A SCHOOL administrator swindled £28,000 from a newly opened academy by overpaying staff and suppliers and creaming off the cash.

Ellen Chaplin generated bogus payments which she siphoned into her own bank account by changing the details of invoices to companies that provided training or supply teachers.

She used her position as the lead personnel administrator to pay staff salaries into her own account. She inflated the payments, paid the lower amounts and pocketed the difference.

Chaplin joined the Cranbrook Educational Campus in East Devon shortly after it opened as an assistant administrator but was soon promoted to a senior post in charge of human resources and clerk to the governors.

She used her knowledge of the accounts and payroll systems to create a web of different frauds which netted her £28,414.16 over a year between April 2016 to when she left in 2017.

The secondary school, which is run by a charity called the Ted Wragg Multi-Academy Trust, not only lost the money but had to spend another £40,000 to install a fraud proof payroll system.

Chaplin was spared an immediate jail sentence after a judge was told she was in an abusive relationship in which she was ‘a slave’ to the pressure exerted by her partner.

Chaplin, aged 24, who is now back with her family in Latchley, near Gunnislake, admitted ten counts of fraud in abuse of a position of trust.

She was jailed for 20 months, suspended for two years, and ordered to do 200 hours unpaid community work and receive 20 days supervision by Judge Timothy Rose at Exeter Crown Court.

He told her: ‘You manipulated just about any system you could get your hands on, whether by falsifying records, overtime payment or invoices and using your own bank details to receive money and to cover your tracks.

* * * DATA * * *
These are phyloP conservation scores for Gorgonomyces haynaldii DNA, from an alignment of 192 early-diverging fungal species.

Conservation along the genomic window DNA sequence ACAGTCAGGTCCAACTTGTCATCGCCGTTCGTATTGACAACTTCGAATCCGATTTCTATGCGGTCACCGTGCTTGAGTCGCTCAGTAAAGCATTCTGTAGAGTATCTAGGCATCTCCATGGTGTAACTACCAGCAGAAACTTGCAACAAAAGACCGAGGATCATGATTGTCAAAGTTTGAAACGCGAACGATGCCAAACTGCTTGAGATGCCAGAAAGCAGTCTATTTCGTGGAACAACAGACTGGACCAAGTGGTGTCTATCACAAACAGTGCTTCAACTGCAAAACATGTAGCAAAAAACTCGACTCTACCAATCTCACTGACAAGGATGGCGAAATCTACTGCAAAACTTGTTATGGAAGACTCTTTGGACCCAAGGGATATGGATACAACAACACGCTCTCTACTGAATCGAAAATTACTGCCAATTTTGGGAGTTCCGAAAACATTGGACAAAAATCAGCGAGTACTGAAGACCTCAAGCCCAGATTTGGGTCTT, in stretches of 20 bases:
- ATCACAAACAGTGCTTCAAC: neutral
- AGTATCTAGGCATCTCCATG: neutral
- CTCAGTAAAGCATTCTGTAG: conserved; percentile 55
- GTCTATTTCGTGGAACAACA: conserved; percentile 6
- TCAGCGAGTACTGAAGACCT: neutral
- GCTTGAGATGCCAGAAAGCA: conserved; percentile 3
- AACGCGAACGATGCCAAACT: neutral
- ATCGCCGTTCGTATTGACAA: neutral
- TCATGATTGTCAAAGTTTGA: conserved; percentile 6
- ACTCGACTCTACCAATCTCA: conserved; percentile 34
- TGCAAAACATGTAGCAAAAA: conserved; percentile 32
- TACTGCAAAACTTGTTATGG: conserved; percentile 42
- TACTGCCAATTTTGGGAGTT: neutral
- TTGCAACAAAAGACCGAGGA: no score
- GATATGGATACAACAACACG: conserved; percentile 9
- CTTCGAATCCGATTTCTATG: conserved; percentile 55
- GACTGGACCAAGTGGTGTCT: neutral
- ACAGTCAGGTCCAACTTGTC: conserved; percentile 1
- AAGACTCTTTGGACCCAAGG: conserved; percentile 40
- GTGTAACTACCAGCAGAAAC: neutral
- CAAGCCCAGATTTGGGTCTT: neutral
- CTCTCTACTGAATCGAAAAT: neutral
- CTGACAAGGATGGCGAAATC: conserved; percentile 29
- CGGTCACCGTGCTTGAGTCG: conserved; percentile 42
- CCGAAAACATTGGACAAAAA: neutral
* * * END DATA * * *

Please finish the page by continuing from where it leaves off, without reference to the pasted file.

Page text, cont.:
‘You know how serious that was and the high level of the breach of trust. The culpability was very high. I accept you were in very difficult personal circumstances and were in what appears to have been a coercive and controlling relationship.’

Brian Fitzherbert, prosecuting, said Chaplin created false invoices for supply teachers and training companies and paid herself the money.

Once she was put in charge of staff payments she fiddled the systems to overpay staff by reclassifying them into more senior posts, paying bogus overtime or changing their start dates. She then paid the excess money into her own account. When she accidentally paid a mealtime assistant too much, she told her to pay back the money to an account which turned out to be her own.

The school was run by a charity named after the former professor of education at Exeter University Ted Wragg.

A victim impact statement said: ‘This was a persistent and determined fraud and what she took was directly from the children who it is our duty to nurture and educate.’

Kelly Scrivener, defending, said Chaplin started work at the school after graduating with a 2.1 from a good university and now hoped to do a masters degree. She was currently working as a waitress.

She said she has a history of mental illness and was so remorseful after her arrest she tried to commit suicide. She committed the frauds while in a relationship in which she felt under pressure.

She said:’She was stealing to satisfy her partner. Her only benefit was maintaining the relationship. She was a slave to that pressure.’

The Cranbrook Education Campus includes nursery, primary and secondary schools. It was built as part of the new town and is expanding each year as new intakes of students are enrolled.